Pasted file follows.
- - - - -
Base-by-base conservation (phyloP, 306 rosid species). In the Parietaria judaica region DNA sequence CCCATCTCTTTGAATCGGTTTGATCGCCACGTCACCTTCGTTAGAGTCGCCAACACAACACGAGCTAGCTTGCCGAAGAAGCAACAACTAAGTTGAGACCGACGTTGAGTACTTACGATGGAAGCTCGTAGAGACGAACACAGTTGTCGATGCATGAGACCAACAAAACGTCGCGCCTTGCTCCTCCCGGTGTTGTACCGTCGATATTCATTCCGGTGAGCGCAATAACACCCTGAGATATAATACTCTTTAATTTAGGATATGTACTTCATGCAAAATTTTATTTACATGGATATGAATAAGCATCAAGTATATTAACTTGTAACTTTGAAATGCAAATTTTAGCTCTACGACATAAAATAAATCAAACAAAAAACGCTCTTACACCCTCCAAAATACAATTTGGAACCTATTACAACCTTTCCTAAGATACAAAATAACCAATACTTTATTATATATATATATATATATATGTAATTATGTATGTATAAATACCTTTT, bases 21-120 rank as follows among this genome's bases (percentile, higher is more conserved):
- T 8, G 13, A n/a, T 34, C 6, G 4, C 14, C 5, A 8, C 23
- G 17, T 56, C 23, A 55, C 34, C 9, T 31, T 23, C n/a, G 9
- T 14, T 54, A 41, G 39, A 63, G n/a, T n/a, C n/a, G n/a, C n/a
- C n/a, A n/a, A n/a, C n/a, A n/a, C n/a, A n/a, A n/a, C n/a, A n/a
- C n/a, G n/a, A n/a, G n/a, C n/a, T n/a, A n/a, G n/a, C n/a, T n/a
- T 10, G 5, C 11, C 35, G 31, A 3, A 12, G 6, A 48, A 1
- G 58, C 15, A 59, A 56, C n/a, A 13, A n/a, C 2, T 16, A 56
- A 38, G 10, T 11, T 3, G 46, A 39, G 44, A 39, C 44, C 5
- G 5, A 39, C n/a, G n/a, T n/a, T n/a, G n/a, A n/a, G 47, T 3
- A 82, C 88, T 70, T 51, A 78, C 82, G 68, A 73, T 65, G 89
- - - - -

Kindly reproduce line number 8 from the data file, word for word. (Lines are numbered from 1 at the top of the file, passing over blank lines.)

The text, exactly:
- G 58, C 15, A 59, A 56, C n/a, A 13, A n/a, C 2, T 16, A 56